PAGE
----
Cross-industry recognition of internships has long been missing, as a community to nurture and better understand, so Intern is very welcome. However, I hope the content has some practical focus in future issues. Stories of inspiration are always a good read, but there is also a crying need to inform and protect this community too.

It was an article in the Independent that got me interested in Intern originally, via Kickstarter. This is the first project I’ve contributed to, but it won’t be the last. The combination of Kickstarter’s slick user experience, a good, scalable, pitch from Intern (and, subsequently, lots more updates that make me feel like an investor, rather than a guy who gave a tenner) and the intersection of publishing and internships, was enough to land me.

If you’ve ever been an intern and are still interested in the sheer balls and excitement that internships demand, then it’s worth a read. And if you have always fancied yourself as an investor but don’t have the budget to match, give Kickstarter a go.

I secretly dread A-level results day, even after all these years.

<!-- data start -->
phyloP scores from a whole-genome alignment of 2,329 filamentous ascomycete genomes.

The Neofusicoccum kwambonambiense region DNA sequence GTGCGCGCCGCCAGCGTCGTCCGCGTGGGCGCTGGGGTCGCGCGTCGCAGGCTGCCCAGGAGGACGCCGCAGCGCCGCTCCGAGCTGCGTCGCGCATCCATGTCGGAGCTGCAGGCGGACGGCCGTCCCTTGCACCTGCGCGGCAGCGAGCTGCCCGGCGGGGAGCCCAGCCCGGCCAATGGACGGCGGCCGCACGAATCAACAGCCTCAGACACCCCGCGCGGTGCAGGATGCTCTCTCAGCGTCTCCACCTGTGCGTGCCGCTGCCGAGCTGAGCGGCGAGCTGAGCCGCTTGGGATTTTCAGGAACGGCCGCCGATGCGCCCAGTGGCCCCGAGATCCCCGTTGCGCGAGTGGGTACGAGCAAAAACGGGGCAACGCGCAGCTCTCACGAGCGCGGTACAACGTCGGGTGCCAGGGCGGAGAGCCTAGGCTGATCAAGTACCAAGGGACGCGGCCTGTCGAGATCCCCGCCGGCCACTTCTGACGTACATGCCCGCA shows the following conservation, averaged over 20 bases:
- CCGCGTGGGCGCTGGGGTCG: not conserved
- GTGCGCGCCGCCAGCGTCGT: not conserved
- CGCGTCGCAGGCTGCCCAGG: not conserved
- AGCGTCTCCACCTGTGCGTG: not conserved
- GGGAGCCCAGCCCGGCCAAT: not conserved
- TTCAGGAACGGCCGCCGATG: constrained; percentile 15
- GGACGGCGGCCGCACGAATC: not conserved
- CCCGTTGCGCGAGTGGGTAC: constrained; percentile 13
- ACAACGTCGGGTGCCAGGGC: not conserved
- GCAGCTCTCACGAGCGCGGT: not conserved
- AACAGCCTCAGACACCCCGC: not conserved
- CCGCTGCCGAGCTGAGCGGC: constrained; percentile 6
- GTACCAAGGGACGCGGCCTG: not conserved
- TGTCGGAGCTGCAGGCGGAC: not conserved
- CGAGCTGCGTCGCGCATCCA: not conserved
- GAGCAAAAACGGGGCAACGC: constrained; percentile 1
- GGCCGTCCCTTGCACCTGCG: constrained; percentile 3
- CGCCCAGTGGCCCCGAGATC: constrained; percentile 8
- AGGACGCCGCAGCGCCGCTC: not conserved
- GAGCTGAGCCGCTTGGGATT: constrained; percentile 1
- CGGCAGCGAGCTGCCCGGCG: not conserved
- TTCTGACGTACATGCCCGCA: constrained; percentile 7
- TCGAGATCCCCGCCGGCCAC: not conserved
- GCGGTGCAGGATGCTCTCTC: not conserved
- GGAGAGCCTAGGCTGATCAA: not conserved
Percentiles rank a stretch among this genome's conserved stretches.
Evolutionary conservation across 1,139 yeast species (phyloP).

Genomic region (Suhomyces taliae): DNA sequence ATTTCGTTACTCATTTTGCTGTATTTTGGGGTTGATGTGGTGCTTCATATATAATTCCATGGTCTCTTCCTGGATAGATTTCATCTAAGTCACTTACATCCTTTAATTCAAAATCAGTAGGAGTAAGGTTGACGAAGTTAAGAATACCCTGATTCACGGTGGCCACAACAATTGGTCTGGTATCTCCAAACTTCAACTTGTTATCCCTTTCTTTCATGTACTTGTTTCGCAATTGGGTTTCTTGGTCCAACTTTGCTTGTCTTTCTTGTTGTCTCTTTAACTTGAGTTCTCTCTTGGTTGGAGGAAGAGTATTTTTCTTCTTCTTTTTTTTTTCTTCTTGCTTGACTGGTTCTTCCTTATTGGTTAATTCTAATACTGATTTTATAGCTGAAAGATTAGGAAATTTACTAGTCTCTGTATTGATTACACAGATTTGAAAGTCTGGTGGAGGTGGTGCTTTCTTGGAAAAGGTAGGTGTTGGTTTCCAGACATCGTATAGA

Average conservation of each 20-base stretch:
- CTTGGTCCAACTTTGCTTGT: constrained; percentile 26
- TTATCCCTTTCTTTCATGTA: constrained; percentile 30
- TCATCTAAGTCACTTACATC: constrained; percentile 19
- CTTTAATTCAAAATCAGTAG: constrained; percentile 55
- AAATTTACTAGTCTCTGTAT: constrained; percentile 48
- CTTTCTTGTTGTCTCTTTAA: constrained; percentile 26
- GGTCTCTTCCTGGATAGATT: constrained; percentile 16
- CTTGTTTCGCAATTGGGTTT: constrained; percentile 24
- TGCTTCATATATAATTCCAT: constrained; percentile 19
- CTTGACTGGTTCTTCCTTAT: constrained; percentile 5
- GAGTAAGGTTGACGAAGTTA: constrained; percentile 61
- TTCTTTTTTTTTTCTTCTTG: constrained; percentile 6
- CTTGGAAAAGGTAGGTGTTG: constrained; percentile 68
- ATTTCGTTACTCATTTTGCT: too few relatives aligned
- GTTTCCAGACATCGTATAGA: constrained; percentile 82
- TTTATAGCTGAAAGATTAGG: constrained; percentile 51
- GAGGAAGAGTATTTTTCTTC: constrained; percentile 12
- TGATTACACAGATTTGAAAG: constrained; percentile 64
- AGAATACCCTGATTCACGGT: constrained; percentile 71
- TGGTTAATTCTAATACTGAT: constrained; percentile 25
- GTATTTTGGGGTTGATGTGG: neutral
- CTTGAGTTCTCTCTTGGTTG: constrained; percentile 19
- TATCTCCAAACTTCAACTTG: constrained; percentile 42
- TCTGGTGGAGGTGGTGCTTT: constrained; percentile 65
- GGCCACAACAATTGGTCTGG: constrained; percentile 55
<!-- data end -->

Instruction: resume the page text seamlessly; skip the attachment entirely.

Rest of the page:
I remember rushing home, envelopes in hand, keen to get it over. I knew I didn’t want to go to university, but I wanted this period of my life done with. And I still needed some sort of A-levels to get my foot in the door of journalism college, and to populate my CV – which was pretty sparse back then.

Nothing prepared me for the shock of my results. The subjects I hated and struggled with – Geography – had yielded a C, while the subjects I was passionate about and kind of wanted – English and Politics – were rubbish results. In fact, in one case, no result at all.

Now, I’d be happy if my children came home with A-level passes, regardless of grade. I would be sad if they felt these grades were the be all and end all as I did back then, for a short while.

I had been up front with my tutors for two years that I had no intention of going to university. They didn’t really know what to do with me, because it was assumed that A-levels equals university. Those big sessions on how to fill out your UCAS form, how to navigate clearing (heaven forbid!) all became free, and lonely, periods for me. In hindsight I should not have been there at all.

This isn’t another blog along the lines of ‘it all turns out OK’. But it is a hope that Sixth Form colleges and other institutions around the country will have improved since my day, and be genuinely more accepting of those that choose to take different paths.